Are you looking for some pleasant, unobtrusive and straightforward classical music? Try Joseph Haydn’s string quartets. Haydn is competing with Franz Xaver Richter, whom we have met in a post in April, for the title of “Father of the String Quartet”. Haydn has written more than 80 quartets, and you really have the choice. Where should I begin? I have no idea. The Angeles String Quartet has recorded them all, and I shall point out some as I listen to them over the course of several days. And I will let you discover those I have left out on your own.
Entertainment married to education
Here are a few ideas on String Quartet in E flat, Hob. II:6 op. 1 no. 0. Five movements: presto, menuetto, adagio, menuetto, presto. Very classical. Very German, I am tempted to say, but Haydn was a citizen of the Austrian-Hungarian Empire. I can easily imagine a pleasant late summer afternoon in the castle of Prince Paul Anton von Esterhazy’s in Eisenstadt: The sun is shining through the large window panes, bathing in a mild light the ensemble led by Haydn while it is playing for the count and his family. All are seated in golden Baroque chairs, listening attentively to the musicians, entertainment married to education.
The chamber musicians might also perform String Quartet in A, Hob III:7 op. 2 no. 1. Light-footed, but not frivolous, more than just enjoyable music, it has a certain depth. Take the second movement with its delicate pizzicato* and the solemn third movement. Marvelous! The two mentioned quartets are part of the “Fürnberg Quartets” written between 1757 and 1760, before Haydn entered the service of the Esterhazys. Haydn had dedicated these pieces to the Austrian nobleman Hans-Josef von Fürnberg. At the end of each quartet, the musicians would bow, the prince would applaud and say perhaps: “Please, play Us something that We haven’t heard yet. Something fresh, something new.”
The prince plays the baritone
And Haydn would bow again and say: “I am honored to present to you a string quartet in F.” Anthony van Hoboken, a Dutch musicologist who set up a catalog of all of Haydn’s works, would later attribute the number Hob III:24 op. 9 no. 6 to that piece. Haydn composed it between 1766 and 1775. Prince Nikolaus, Paul Anton’s brother and successor, would certainly have liked this piece. He played the baritone, a cello-like instrument with six main strings and 18 reverberating strings.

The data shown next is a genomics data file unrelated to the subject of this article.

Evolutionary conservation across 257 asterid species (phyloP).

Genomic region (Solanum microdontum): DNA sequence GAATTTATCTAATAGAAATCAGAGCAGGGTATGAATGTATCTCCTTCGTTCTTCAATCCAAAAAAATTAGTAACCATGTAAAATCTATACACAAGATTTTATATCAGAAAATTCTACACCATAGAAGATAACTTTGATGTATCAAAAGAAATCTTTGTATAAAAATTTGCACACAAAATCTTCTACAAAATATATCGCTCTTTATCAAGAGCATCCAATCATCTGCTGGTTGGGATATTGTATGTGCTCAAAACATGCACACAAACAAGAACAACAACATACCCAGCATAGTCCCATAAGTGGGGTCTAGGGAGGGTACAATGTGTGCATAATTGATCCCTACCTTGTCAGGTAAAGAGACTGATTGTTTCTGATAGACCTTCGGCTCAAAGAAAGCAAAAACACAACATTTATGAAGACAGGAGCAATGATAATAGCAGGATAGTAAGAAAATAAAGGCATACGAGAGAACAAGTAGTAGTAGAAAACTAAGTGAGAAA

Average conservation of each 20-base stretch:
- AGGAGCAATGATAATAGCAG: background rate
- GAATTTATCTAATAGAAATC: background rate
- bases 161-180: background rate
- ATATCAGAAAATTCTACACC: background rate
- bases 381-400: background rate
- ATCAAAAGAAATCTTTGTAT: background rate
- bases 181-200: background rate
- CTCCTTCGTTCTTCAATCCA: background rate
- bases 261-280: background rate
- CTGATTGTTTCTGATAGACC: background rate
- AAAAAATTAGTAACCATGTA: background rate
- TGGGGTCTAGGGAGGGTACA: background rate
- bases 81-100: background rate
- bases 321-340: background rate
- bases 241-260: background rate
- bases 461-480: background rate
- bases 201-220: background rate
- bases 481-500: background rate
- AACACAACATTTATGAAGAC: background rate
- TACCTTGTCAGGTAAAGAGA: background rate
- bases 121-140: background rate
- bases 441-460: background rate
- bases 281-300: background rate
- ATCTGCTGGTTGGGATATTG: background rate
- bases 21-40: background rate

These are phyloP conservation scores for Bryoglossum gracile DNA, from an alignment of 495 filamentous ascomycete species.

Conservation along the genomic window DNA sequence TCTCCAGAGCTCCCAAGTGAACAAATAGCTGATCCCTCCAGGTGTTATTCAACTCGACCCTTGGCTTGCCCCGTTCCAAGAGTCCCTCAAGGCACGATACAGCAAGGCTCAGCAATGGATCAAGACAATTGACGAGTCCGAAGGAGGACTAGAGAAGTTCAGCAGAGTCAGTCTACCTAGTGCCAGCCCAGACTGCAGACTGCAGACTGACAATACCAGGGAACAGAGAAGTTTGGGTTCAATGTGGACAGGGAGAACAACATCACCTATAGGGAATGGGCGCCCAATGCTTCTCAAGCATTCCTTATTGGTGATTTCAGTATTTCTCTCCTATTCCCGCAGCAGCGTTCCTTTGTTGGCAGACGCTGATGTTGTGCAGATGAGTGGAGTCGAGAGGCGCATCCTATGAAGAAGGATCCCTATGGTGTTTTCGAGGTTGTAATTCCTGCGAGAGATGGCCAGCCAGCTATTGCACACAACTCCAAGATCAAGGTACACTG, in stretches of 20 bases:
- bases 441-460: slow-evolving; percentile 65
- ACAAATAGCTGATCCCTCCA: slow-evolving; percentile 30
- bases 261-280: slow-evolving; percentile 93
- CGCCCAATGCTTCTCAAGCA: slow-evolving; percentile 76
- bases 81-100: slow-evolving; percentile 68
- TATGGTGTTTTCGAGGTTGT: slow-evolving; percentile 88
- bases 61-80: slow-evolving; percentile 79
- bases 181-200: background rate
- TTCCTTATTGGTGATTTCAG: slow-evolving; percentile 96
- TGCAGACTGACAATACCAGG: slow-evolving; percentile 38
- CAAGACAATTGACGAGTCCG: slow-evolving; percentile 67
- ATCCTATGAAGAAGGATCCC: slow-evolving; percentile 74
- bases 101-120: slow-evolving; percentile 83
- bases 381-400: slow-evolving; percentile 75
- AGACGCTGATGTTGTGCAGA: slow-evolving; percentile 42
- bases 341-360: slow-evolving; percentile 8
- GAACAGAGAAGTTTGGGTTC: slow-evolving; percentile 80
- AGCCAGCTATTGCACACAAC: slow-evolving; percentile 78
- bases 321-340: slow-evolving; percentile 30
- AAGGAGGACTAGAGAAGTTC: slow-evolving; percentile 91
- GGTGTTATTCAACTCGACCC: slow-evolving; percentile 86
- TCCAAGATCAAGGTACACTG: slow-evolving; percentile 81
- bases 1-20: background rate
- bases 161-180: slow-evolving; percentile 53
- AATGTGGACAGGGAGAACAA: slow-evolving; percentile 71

The first movement is vigorous, melodious, while the second – the minuet – is a little more gentle than the first one. According to the French musicologist Marc Vignal, the first two movements are exceptionally well done, while the last two lack a little of substance to be in a balance with the first two. All in all, I truly like this piece and I am not in a position to judge whether Vignal is right. Nor do I believe that it is important.
Traveling to London and back
In 1790, Haydn jumped on an occasion to move to London. Prince Nikolaus had died that year, and his heir was not interested in music. At the same time, London was the place to be. Science progressed by quantum leaps, the industrial revolution was looming. Around the time he moved to London, Haydn wrote the String Quartet in D major, Hob. III:63 op. 64 no. 5, called “The Lark”. Apparently it is very popular – I didn’t know that – because of the “Lark Theme” that you can hear in the first movement from bar 8 on and which, according to Vidal, is unique among the arrangements for string quartets.
In July 1792, the Esterhazy family called the composer back to Vienna. Mozart had died seven months earlier, Beethoven was not yet there – the capital of the Empire was lacking a composer of international fame! Haydn headed back for two years and composed in 1793, among other works, the String Quartet in G minor, Hob. III:74 op. 74 no. 3, called “The Horseman”. The origin of the name is unclear, it might have derived from the octave leaps in the first eight bars. Anyway, it is beautiful and I hope you will enjoy it.
With his string quartets, Haydn has given humanity many, many hours of lovely chamber music. I tried to pick a few works that are representative of different periods in Haydn’s life. And with that, you are on your own. Haydn? High five!
© Charles Thibo